Version: 1.0.0

Core concepts

Playwright provides a set of APIs to automate Chromium, Firefox and WebKit browsers. By using the Playwright API, you can write JavaScript code to create new browser pages, navigate to URLs and then interact with elements on a page.

Along with a test runner Playwright can be used to automate user interactions to validate and test web applications. The Playwright API enables this through the following primitives.

Contents#


Browser#

A Browser refers to an instance of Chromium, Firefox or WebKit. Playwright scripts generally start with launching a browser instance and end with closing the browser. Browser instances can be launched in headless (without a GUI) or headful mode.

const { chromium } = require('playwright'); // Or 'firefox' or 'webkit'.
const browser = await chromium.launch({ headless: false });
await browser.close();

Launching a browser instance can be expensive, and Playwright is designed to maximize what a single instance can do through multiple browser contexts.

API reference#


Browser contexts#

A BrowserContext is an isolated incognito-alike session within a browser instance. Browser contexts are fast and cheap to create. Browser contexts can be used to parallelize isolated test executions.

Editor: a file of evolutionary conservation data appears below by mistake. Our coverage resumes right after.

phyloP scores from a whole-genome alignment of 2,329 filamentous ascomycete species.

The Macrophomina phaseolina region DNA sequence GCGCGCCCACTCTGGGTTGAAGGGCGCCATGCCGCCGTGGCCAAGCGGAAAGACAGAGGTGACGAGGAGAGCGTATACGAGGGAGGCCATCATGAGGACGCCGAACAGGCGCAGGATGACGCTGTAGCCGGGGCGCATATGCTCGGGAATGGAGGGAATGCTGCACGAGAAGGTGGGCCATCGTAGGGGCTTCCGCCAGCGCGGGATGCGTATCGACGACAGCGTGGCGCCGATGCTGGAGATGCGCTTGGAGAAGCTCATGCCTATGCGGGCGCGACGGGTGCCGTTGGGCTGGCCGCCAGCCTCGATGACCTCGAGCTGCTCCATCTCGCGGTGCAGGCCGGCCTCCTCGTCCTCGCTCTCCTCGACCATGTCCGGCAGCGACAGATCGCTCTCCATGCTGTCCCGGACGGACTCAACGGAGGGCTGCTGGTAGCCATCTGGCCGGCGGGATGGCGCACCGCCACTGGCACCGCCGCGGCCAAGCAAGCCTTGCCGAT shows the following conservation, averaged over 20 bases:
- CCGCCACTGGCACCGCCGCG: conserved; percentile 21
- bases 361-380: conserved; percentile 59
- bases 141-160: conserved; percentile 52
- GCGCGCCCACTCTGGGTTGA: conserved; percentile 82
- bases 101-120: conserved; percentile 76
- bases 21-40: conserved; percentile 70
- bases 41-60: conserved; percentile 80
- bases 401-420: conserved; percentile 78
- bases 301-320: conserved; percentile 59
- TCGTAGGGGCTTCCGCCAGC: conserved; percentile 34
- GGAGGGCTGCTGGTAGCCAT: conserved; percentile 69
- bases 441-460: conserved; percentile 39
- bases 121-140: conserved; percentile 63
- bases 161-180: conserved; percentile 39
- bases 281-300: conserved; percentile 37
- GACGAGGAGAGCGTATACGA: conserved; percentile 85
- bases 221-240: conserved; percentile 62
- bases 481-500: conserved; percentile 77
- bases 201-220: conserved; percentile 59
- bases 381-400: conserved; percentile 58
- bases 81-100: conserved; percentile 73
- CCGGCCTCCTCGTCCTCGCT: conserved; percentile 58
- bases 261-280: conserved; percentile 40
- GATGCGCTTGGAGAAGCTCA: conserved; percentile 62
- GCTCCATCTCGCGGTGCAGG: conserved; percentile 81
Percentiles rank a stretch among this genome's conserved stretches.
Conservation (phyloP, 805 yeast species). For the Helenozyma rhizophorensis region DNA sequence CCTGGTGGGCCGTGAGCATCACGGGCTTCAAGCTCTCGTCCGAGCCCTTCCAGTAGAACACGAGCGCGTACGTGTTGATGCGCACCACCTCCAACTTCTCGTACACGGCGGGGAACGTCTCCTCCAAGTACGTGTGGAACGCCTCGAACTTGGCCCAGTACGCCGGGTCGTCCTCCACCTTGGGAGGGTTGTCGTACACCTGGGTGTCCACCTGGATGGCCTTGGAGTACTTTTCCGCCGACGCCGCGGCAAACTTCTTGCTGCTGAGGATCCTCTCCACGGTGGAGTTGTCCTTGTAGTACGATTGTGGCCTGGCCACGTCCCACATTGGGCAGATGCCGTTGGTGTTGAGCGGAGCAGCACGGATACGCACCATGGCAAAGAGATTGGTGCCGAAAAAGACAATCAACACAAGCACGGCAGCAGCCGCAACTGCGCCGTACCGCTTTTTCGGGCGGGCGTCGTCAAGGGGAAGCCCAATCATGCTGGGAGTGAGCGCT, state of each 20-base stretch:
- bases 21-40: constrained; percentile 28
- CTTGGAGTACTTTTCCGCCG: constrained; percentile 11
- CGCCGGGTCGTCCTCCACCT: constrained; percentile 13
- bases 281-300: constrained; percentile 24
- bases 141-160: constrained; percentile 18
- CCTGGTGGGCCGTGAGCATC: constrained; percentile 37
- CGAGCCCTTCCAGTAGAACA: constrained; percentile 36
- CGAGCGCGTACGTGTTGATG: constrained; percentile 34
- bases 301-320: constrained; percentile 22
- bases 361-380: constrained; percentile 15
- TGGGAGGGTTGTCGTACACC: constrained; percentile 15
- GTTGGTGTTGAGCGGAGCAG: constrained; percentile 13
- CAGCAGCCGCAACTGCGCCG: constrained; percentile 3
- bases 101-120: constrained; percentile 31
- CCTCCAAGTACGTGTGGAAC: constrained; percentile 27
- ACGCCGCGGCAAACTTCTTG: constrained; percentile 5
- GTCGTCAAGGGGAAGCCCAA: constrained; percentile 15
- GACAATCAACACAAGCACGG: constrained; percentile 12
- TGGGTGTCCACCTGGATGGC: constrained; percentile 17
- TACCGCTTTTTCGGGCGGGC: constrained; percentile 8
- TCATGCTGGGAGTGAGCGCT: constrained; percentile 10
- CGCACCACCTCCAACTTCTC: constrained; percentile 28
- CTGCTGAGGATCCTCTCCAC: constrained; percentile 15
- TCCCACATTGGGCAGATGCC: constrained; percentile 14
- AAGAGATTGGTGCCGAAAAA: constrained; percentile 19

const browser = await chromium.launch();
const context = await browser.newContext();

Browser contexts can also be used to emulate multi-page scenarios involving mobile devices, permissions, locale and color scheme.

const { devices } = require('playwright');
const iPhone = devices['iPhone 11 Pro'];
const context = await browser.newContext({
...iPhone,
permissions: ['geolocation'],
geolocation: { latitude: 52.52, longitude: 13.39},
colorScheme: 'dark',
locale: 'de-DE'
});

API reference#


Pages and frames#

A Browser context can have multiple pages. A Page refers to a single tab or a popup window within a browser context. It should be used to navigate to URLs and interact with the page content.

// Create a page.
const page = await context.newPage();
// Navigate explicitly, similar to entering a URL in the browser.
await page.goto('http://example.com');
// Fill an input.
await page.fill('#search', 'query');
// Navigate implicitly by clicking a link.
await page.click('#submit');
// Expect a new url.
console.log(page.url());
// Page can navigate from the script - this will be picked up by Playwright.
window.location.href = 'https://example.com';

A page can have one or more Frame objects attached to it. Each page has a main frame and page-level interactions (like click) are assumed to operate in the main frame.